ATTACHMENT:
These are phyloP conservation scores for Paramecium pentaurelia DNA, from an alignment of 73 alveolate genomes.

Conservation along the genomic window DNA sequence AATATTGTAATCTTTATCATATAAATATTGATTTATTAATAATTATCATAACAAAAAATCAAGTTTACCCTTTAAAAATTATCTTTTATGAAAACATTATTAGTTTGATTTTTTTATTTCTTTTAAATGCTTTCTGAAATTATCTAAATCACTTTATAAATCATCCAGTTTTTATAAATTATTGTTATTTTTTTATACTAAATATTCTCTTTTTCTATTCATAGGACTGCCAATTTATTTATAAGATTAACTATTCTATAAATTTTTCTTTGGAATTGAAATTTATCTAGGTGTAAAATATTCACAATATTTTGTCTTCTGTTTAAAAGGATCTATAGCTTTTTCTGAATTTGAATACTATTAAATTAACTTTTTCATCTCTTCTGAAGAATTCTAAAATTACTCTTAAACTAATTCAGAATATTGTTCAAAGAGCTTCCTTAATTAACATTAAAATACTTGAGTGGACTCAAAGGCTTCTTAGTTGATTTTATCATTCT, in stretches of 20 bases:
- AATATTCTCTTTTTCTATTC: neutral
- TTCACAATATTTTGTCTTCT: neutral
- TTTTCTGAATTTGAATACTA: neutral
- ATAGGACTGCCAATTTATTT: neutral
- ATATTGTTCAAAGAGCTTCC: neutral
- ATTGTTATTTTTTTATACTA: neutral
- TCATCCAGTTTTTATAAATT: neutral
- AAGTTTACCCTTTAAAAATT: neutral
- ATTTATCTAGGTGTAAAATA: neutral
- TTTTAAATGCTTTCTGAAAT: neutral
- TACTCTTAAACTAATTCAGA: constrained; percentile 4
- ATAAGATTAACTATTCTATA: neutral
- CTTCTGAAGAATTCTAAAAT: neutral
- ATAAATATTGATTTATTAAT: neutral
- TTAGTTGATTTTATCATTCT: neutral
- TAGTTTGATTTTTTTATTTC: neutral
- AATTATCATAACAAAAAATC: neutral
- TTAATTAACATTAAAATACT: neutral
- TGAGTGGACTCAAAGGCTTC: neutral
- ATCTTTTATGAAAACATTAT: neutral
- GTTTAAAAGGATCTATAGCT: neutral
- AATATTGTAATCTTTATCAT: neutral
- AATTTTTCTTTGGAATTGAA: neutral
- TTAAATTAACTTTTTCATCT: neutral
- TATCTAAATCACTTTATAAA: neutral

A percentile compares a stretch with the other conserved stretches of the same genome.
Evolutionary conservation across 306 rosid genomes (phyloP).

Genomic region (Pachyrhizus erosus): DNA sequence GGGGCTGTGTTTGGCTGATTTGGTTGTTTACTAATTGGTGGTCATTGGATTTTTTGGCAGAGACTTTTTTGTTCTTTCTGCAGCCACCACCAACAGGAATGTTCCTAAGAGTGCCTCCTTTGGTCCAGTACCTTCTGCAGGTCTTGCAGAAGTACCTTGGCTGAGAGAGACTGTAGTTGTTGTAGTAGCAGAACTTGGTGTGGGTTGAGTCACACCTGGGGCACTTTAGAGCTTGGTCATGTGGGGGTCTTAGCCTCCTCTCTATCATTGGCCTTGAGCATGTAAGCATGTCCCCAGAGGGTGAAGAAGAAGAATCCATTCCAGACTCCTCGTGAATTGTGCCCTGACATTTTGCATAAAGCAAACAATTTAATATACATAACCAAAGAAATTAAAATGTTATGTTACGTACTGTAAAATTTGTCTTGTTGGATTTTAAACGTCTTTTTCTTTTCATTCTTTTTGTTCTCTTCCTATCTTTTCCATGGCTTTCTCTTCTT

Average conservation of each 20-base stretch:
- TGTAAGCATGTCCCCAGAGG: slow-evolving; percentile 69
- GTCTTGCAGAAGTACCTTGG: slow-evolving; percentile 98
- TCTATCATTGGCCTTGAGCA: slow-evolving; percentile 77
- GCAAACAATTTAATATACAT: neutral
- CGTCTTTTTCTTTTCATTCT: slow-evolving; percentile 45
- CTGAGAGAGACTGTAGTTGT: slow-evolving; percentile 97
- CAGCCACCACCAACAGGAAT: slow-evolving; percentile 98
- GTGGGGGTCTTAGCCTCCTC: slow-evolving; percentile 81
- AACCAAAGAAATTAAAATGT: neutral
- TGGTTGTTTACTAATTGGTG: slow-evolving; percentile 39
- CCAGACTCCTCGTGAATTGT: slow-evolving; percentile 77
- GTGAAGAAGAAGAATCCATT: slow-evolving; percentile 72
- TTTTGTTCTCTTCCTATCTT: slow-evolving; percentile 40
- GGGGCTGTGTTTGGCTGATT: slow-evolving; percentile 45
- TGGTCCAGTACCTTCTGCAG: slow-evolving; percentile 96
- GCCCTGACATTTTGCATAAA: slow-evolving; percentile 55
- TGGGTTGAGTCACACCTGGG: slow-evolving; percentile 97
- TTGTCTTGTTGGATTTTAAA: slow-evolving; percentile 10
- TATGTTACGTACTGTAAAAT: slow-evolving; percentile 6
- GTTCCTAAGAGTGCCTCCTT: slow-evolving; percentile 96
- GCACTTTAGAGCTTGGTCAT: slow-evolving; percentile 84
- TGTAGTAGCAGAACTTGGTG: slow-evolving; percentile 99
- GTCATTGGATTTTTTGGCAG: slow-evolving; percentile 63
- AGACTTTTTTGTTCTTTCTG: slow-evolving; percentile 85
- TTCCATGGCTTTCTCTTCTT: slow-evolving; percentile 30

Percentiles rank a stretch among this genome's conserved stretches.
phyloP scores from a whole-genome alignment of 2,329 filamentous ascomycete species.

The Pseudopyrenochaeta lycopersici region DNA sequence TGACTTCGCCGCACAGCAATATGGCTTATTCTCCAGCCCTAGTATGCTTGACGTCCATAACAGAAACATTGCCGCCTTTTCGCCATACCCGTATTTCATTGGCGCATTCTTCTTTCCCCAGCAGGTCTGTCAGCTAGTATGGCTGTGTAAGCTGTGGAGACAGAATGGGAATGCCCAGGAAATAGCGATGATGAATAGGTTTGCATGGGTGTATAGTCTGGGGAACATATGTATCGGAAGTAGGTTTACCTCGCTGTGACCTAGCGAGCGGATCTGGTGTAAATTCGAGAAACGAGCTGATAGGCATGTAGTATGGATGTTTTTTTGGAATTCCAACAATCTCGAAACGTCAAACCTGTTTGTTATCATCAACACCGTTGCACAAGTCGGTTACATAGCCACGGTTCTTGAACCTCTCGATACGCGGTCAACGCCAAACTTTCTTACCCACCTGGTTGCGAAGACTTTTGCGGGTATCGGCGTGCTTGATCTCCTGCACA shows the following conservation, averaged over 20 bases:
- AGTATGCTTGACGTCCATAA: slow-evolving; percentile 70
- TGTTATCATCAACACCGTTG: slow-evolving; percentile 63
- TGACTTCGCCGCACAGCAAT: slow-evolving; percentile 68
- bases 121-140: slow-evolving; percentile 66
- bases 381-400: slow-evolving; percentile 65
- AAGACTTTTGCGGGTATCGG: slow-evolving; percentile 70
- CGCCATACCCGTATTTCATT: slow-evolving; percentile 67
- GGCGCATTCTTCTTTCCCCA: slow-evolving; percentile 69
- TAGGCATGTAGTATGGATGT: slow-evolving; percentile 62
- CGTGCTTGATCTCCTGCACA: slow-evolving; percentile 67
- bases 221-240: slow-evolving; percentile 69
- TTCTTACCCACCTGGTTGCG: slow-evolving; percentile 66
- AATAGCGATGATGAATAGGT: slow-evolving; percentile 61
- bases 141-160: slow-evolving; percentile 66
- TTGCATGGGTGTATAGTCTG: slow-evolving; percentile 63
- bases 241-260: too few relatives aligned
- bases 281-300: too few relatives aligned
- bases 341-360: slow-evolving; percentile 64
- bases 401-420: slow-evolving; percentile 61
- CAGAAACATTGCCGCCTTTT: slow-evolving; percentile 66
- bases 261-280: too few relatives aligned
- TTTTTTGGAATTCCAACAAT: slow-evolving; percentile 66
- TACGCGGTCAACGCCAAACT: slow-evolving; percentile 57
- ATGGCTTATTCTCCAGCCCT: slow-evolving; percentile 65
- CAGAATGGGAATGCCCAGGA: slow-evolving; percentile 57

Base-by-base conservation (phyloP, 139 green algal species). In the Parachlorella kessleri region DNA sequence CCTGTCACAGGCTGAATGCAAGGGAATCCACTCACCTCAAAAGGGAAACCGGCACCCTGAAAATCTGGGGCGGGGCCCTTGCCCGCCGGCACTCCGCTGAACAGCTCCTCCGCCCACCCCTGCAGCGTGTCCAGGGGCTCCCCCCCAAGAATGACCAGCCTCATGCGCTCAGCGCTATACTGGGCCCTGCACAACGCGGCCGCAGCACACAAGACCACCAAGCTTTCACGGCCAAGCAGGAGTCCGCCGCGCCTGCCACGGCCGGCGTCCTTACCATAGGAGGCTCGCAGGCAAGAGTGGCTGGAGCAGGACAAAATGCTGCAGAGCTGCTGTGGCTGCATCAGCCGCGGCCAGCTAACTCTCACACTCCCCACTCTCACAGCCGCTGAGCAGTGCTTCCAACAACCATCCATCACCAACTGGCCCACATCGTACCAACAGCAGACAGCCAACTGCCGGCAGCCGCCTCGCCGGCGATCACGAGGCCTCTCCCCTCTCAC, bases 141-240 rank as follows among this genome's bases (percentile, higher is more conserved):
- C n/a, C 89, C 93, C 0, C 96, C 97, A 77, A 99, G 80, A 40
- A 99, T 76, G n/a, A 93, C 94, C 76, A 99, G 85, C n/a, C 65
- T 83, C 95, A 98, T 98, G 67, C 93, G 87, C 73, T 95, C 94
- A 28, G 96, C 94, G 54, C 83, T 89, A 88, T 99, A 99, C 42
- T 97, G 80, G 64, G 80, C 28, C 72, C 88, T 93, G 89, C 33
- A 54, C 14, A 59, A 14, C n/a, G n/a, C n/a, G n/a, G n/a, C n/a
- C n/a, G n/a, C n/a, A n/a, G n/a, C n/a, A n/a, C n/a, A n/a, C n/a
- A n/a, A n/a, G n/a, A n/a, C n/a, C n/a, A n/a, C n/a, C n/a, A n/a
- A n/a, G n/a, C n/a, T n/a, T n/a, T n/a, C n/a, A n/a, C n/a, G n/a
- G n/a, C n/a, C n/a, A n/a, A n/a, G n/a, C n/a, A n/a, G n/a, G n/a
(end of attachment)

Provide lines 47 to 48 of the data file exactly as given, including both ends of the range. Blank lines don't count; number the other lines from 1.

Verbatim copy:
- GCCCTGACATTTTGCATAAA: slow-evolving; percentile 55
- TGGGTTGAGTCACACCTGGG: slow-evolving; percentile 97